Since there was a high level of heterogeneity among the included studies, we subsequently performed subgroup analyses by all characteristics to assess whether they can explore the potential source of heterogeneity between circulating betatrophin levels and obesity. Subgroup analyses indicated that potential variables such as age, different sample sources (serum vs. plasma), different betatrophin ELISA kits (ELISA kits from Wuhan EIAAB Science vs. other companies), and geographical area demonstrated no significant difference (Table 2). However, when we stratified the results by glycemic status, this indicated that glycemic status may have partially been the source of heterogeneity.


CharacteristicNo. of studiesCaseControlWMD(95% CI)Heterogeneity tests

Geographic region
 Europe4215147-18.76(-37.049, -0.465)0.96
 Asia31111161.16(-2.579, 4.891)0.096
 Other248441.11(-1.522, 3.744)0.99
Sample source
 Serum6198157-9.972(-25.131, 5.187)0.955
 Plasma31761500.172(-0.123, 0.467)0.878
Mean BMI (kg/m2)
 <3531111161.16(-2.579, 4.891)0.096
 ≥355234167-2.408(-4.114, -0.703)0.96
 Unknown129242.460(2.015, 2.905)0.00
ELISA kit
 Wuhan EIAAB Science Co.31101260.541(-0.077, 1.158)0.946
 Other6264181-10.478(-24.627, 3.67)0.948
Mean age
 ≥456230222-7.656(-11.645, -3.667)0.955
 <4524937-0.224(-0.521, 0.074)0.465
 Unknown195480.270(0.244, 0.296)0.0
Glycemic status
 NG52151760.534(-0.313, 1.380)0.92
 Hyperglycemia36483-18.547(-37.148, 0.054)0.88
 Unknown195480.270(0.244, 0.296)0.00

We further conducted a sensitivity analysis to assess the stability of these results. The sensitivity analysis was conducted by sequentially deleting each study to check the influence of an individual study on the results. The conclusions of the sensitivity analysis revealed no significant alteration in the direction of effect, which indicated the stability of our meta-analysis.

Begg’s test and Egger’s regression asymmetry test were conducted to evaluate the publication bias. Begg’s test () and Egger’s regression asymmetry test () demonstrated that publication bias was not detected.

4. Discussion

Betatrophin, a newly founded adipocytokine, was believed to play a pivotal part in metabolism. Betatrophin was a major focus in obesity research, for which relevant research results have been published continuously. Several epidemiologic studies have demonstrated that there is an independent and positive association of circulating betatrophin with obesity, whereas other studies reported no association. Inconsistent results were obtained because of the relatively small sample size in the studies, which may be affected by numerous factors. Hence, we conducted a meta-analysis to further evaluate the relationship between circulating betatrophin levels and obesity.

The present study is the first comprehensive meta-analysis that quantitatively explores a possible relationship between circulating betatrophin levels and obesity. Our study showed that circulating betatrophin levels increased in individuals with obesity.

Obesity has increased rapidly over the past few decades, which is associated with a significantly increased risk of premature death. The increasing prevalence of obesity is a challenge to public health care in both developed and developing countries. This obesity epidemic is a major driving force for the increase in the risk of chronic metabolic complications, including type 2 diabetes [22]. Recent studies have demonstrated that a number of adipokines (adiponectin, vaspin, leptin, chemerin, etc.) have been associated with inflammatory responses and metabolic disorders in patients with obesity [23]. However, few data are available regarding betatrophin.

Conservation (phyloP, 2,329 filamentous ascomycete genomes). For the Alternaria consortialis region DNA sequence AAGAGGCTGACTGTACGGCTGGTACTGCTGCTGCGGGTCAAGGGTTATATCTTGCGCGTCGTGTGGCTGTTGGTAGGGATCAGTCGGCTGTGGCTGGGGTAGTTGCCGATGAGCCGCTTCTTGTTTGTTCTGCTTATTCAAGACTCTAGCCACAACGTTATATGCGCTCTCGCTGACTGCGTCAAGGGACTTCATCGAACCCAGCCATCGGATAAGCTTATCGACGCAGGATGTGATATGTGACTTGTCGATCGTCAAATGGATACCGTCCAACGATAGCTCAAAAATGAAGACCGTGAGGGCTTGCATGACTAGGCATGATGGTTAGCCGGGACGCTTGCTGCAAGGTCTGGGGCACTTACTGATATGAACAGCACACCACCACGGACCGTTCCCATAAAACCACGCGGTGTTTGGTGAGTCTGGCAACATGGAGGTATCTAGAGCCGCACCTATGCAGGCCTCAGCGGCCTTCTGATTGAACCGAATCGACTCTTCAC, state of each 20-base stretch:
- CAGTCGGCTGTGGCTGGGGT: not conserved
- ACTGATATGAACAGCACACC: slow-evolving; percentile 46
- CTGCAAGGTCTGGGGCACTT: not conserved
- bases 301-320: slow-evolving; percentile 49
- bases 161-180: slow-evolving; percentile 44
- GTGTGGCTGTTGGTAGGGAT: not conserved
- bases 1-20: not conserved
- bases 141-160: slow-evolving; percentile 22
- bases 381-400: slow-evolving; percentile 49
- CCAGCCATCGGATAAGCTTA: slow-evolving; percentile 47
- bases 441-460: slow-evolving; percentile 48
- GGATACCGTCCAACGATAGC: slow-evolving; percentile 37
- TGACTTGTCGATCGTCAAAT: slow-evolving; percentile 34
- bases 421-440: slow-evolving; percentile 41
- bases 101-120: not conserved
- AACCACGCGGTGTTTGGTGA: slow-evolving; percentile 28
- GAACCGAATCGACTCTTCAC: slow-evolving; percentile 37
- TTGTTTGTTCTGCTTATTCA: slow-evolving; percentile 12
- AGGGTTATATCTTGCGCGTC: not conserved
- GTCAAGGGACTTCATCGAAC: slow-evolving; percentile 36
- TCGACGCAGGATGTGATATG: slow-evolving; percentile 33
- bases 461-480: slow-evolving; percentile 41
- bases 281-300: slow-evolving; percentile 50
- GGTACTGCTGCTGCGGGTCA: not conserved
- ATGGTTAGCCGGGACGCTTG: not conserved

Betatrophin, also called as angiopoietin-like protein 8 (e.g., ANGPTL8), hepatocellular carcinoma-associated protein TD26 and chromosome 19 open reading frame 80 (C19orf80), TD26, refeeding induced fat and liver (RIFL) protein, and lipasin, is a novel protein predominantly secreted in the liver and the adipose tissue. Previous studies in mouse models implicated an important role for betatrophin in a number of metabolic-related pathways, such as lipid metabolism and energy balance in mice [10]. In this meta-analysis of 9 observational studies, individuals with obesity had higher betatrophin levels. There is emerging evidence that supports a positive relationship between circulating betatrophin and obesity. In vitro studies have shown that betatrophin expression increased over 100-fold during 3T3-L1 cell adipogenesis. Its knockout in 3T3-L1 cells during adipogenesis and its knockdown leads to a reduction in adipogenesis [6]. Furthermore, betatrophin expression was increased by approximately 8 times in white adipose tissue (WAT) of ob/ob mice (an obesity mouse model), when compared with wild-type mice [24]. With these striking studies, many scholars conducted research examining the relevance between betatrophin and obesity by detecting circulating betatrophin levels in human subjects. Similarly, betatrophin mRNA is highly expressed in humans with obesity [25]. Mounting evidence has indicated that high circulating betatrophin levels represent a predisposing status for the development of obesity. The observed positive relationship is likely to be mediated by 3 possible biological mechanisms. First, betatrophin levels have a close relationship with inflammatory markers, including high-sensitivity C-reactive protein (HsCRP) levels [26], which is central to the development of obesity [27]. Second, betatrophin overexpression was shown to relate to hypertriglyceridemia, while the absence of betatrophin was shown to decrease triglyceride levels without affecting glucose levels [28, 29]. Third, insulin resistance and enhanced insulin contribute to the upregulation of betatrophin levels [30, 31]. Inflammation, lipid metabolism, and insulin resistance are potential modifiable risk factors for obesity [3234]. Given the connection between obesity and inflammation, lipid metabolism, and insulin resistance, it is obvious that high circulating betatrophin levels are positively correlated with obesity risk.